Our research into precise livestock management has established a network of wireless sensors to monitor and track the location and movement of livestock across the property.

Researchers are working to develop real-time data processing algorithms that can be used to determine the reproductive status, health and productivity of livestock.

Technology that allows farmers to automatically monitor their livestock means they’ll be able to collect more information with less effort. Linking the information to automatic management systems will further reduce the time farmers spend working with livestock.

Accurate livestock management data systems will require farmers able to grasp the benefits of large, complex data sets. Management technology that can manage livestock.

Farmers of the future will need to be more tech savvy. CSIRO image.

Agricultural training programs must equip the next generation of farmers with the skills to capitalize on the benefits of digitally activated automated monitoring and management systems.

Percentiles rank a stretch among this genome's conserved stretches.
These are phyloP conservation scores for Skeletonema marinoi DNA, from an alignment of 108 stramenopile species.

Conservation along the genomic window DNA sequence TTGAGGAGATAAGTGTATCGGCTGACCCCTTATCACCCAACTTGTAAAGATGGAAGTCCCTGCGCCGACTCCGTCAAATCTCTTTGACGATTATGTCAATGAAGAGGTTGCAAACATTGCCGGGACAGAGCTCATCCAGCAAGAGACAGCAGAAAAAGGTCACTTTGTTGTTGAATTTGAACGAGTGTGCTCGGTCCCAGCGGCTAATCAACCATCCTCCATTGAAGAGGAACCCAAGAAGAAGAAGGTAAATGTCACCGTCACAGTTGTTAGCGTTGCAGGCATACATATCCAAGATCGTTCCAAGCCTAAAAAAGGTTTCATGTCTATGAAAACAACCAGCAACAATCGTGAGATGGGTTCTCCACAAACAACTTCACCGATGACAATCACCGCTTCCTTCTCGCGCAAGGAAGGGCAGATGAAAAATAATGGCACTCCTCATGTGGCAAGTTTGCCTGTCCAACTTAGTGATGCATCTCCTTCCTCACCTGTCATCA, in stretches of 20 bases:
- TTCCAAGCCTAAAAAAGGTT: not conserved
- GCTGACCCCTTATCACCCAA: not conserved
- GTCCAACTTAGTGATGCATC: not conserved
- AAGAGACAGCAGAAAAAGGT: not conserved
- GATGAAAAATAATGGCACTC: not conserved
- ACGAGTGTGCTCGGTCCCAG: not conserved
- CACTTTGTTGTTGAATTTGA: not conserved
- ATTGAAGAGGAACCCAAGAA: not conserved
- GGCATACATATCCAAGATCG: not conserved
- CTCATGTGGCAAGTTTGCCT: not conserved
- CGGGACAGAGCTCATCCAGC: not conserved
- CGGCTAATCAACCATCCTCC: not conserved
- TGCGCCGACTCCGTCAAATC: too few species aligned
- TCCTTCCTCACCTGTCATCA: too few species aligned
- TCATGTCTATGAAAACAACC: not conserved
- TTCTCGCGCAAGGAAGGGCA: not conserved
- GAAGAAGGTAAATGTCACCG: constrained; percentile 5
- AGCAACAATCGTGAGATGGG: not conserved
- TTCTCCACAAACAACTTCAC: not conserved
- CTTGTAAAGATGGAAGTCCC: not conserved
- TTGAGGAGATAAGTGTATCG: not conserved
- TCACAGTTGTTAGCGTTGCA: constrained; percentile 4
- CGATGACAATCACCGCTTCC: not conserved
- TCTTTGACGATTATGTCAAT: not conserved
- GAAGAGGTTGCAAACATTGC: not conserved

Maintaining and supporting computer hardware platforms with a dedicated farming application is a big step forward from just setting a power budget.

Ironically, the unique challenges of operating electronics in remote and rugged locations may well mean that a wider range of industries will be looking to recruit the next generation of agriculture graduates.

As farmers acquire and apply new technical skills, these skills could end up being used by a wider range of industries. Wider adoption of agriculture-derived innovation may well lead to a more agriculture-oriented nation.

The conversation

Dave Swain receives funding from Meat and Livestock Australia. He is affiliated with CQUniversity and represents CQUniversity at the Northern Australian Beef Research Council.

This article originally appeared on The Conversation. Read the original article.